Do You Believe?

Do you believe that America is a force for good in the world?

Before you say “yes,” please consider carefully that this is a serious commitment. It is to say that our ideas of democratic capitalism are good for us and are good for others, and thus as generous, decent people we are willing to share them. We do not deny America’s errors, but still see the motives of our nation as fundamentally just, and the net effects of our influence as making the world a better place.

I do believe these beliefs are fair and right, because I have seen the evidence all around the world.

Recently, I was visiting an Indian slum called Dharavi, in Mumbai—the area featured in the movie Slum Dog Millionaire. I walked for hours in the narrow alleyways among the pottery factories, tanneries, and plastic recycling businesses with a 34-year old man named Krishna Pujari. Krishna started out with nothing, in ways we can’t even imagine, and has pulled himself out of poverty with a small business.

Krishna is deeply proud of his success. I asked him his secret. His answer? “Entrepreneurship.” And what does that mean? Here’s his definition: “Build something, earn a living, serve others.” Build, earn, and serve.

Now where do you suppose these ideas came from? He’ll tell you himself: From America. He’s never even been here, but he knows: This is what Americans stand for. This is our ethos, spreading around the world, lifting up people like him, and countries like India.

Krishna is not alone, and is not even an isolated case. Since 1970, billions around the world have been lifted out of absolute poverty, and billions have seen democracy for the first time. Why? Two reasons.

First, they saw how we live. They saw an open society, the rule of law, property rights, and the rewards of entrepreneurship and work. They saw our freedom and our prosperity, and by copying the ideas, the inspiration and the drive that makes this country so great, they threw off the chains of poverty by the hundreds of millions.

Second, America has been a servant leader nation. We have a military, diplomatic, and cultural commitment to sharing our values and system around the world—usually peacefully, but when necessary, with force.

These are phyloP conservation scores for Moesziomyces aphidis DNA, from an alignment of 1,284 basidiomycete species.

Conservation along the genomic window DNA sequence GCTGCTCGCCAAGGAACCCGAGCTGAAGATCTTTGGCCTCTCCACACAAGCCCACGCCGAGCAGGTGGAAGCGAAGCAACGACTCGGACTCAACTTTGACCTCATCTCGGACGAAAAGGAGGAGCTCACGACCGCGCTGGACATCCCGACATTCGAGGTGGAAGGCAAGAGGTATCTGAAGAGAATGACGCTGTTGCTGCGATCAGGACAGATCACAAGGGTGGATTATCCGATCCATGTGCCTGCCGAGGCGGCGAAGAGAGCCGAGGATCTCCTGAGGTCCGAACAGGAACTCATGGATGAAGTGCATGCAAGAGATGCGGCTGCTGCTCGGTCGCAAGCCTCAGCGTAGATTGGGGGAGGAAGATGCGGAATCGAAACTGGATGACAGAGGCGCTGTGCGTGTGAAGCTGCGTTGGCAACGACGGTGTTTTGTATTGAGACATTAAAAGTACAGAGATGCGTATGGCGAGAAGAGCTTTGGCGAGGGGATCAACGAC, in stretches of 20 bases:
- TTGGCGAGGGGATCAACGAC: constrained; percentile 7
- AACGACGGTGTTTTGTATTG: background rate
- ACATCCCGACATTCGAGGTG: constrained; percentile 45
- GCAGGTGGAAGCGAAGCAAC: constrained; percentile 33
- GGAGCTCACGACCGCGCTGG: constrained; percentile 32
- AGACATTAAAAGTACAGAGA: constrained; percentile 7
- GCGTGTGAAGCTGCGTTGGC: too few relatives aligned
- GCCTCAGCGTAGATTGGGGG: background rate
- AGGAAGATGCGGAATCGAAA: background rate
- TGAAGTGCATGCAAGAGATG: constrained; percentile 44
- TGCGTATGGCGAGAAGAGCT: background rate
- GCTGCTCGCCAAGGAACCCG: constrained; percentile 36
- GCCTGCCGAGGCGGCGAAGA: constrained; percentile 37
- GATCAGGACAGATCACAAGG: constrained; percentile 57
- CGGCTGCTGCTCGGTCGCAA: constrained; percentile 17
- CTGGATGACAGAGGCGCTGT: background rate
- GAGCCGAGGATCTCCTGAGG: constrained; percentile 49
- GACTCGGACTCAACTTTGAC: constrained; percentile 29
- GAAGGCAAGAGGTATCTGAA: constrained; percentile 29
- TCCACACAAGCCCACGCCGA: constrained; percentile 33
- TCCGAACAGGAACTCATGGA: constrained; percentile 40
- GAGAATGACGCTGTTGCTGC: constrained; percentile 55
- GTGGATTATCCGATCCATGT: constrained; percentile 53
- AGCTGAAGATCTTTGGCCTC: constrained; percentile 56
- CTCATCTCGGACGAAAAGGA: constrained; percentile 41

It was no government program or parastatal agency, but the American model of democratic capitalism and strength that gave opportunity to 2 billion of our brothers and sisters around the globe to pull themselves up—and these ideas can do the same for the next 2 billion.

But it can only happen if we retain our confidence in the greatness of our nation, believe in the fundamental goodness of our values, learn from our mistakes, and maintain a commitment to serve the rest of the world.

And we need something else as well: friends. We can’t honor our commitment to the world by ourselves. We need friends who share our values. We need outposts of democratic capitalism. We need people who believe in equality, freedom, and the fundamental potential of every human being.

Friends are hard to find in the world. Too many nations are silently glad we lead, and find it most convenient to free-ride on American strength, enjoying the benefits while publicly grousing about the morality of our cause and the principles behind our leadership. For others, American values are a threat—a threat to their power, which they maintain at the cost of the poor and oppressed.

So when we have a true friend—a collaborator nation in the optimistic, joyful experiment of building a better world for the people who need it the most—it is important to celebrate that friendship, and to show how much it means to us.

In a very real way, honoring our friend is our commitment to our own nation’s values. And that is a commitment that we can proudly share.